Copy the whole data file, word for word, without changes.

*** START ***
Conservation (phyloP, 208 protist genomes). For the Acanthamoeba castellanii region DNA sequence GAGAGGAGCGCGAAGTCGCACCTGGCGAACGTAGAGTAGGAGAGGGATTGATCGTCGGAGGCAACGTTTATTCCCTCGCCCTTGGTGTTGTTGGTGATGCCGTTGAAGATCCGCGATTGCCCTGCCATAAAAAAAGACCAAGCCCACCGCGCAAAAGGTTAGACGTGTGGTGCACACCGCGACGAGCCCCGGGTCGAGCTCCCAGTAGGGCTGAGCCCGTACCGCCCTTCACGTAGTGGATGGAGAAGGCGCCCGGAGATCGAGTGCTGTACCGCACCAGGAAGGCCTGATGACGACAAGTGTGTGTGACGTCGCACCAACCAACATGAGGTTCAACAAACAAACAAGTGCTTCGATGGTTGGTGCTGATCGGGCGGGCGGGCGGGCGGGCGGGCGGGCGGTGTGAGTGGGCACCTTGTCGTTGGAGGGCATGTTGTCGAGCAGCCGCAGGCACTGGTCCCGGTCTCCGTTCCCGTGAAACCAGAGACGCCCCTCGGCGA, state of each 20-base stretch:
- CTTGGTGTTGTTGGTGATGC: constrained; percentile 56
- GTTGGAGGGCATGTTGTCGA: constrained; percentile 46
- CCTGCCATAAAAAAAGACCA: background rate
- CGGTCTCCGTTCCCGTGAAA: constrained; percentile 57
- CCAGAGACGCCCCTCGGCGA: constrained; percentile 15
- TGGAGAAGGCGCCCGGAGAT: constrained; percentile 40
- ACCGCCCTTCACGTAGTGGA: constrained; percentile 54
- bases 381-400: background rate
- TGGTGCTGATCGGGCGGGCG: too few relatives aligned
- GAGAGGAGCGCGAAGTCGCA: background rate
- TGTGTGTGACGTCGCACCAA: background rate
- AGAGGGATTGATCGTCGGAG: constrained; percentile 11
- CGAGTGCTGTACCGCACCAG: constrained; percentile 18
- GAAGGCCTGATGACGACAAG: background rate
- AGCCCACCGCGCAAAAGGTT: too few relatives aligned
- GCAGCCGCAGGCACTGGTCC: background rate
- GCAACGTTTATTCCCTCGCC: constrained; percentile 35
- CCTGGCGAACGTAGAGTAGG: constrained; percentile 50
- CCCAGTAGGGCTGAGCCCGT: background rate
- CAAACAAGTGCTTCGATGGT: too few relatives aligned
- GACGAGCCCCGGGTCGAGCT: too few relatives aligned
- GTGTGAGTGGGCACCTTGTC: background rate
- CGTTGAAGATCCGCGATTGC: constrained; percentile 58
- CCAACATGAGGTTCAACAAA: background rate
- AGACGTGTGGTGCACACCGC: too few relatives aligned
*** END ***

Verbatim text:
Conservation (phyloP, 208 protist genomes). For the Acanthamoeba castellanii region DNA sequence GAGAGGAGCGCGAAGTCGCACCTGGCGAACGTAGAGTAGGAGAGGGATTGATCGTCGGAGGCAACGTTTATTCCCTCGCCCTTGGTGTTGTTGGTGATGCCGTTGAAGATCCGCGATTGCCCTGCCATAAAAAAAGACCAAGCCCACCGCGCAAAAGGTTAGACGTGTGGTGCACACCGCGACGAGCCCCGGGTCGAGCTCCCAGTAGGGCTGAGCCCGTACCGCCCTTCACGTAGTGGATGGAGAAGGCGCCCGGAGATCGAGTGCTGTACCGCACCAGGAAGGCCTGATGACGACAAGTGTGTGTGACGTCGCACCAACCAACATGAGGTTCAACAAACAAACAAGTGCTTCGATGGTTGGTGCTGATCGGGCGGGCGGGCGGGCGGGCGGGCGGGCGGTGTGAGTGGGCACCTTGTCGTTGGAGGGCATGTTGTCGAGCAGCCGCAGGCACTGGTCCCGGTCTCCGTTCCCGTGAAACCAGAGACGCCCCTCGGCGA, state of each 20-base stretch:
- CTTGGTGTTGTTGGTGATGC: constrained; percentile 56
- GTTGGAGGGCATGTTGTCGA: constrained; percentile 46
- CCTGCCATAAAAAAAGACCA: background rate
- CGGTCTCCGTTCCCGTGAAA: constrained; percentile 57
- CCAGAGACGCCCCTCGGCGA: constrained; percentile 15
- TGGAGAAGGCGCCCGGAGAT: constrained; percentile 40
- ACCGCCCTTCACGTAGTGGA: constrained; percentile 54
- bases 381-400: background rate
- TGGTGCTGATCGGGCGGGCG: too few relatives aligned
- GAGAGGAGCGCGAAGTCGCA: background rate
- TGTGTGTGACGTCGCACCAA: background rate
- AGAGGGATTGATCGTCGGAG: constrained; percentile 11
- CGAGTGCTGTACCGCACCAG: constrained; percentile 18
- GAAGGCCTGATGACGACAAG: background rate
- AGCCCACCGCGCAAAAGGTT: too few relatives aligned
- GCAGCCGCAGGCACTGGTCC: background rate
- GCAACGTTTATTCCCTCGCC: constrained; percentile 35
- CCTGGCGAACGTAGAGTAGG: constrained; percentile 50
- CCCAGTAGGGCTGAGCCCGT: background rate
- CAAACAAGTGCTTCGATGGT: too few relatives aligned
- GACGAGCCCCGGGTCGAGCT: too few relatives aligned
- GTGTGAGTGGGCACCTTGTC: background rate
- CGTTGAAGATCCGCGATTGC: constrained; percentile 58
- CCAACATGAGGTTCAACAAA: background rate
- AGACGTGTGGTGCACACCGC: too few relatives aligned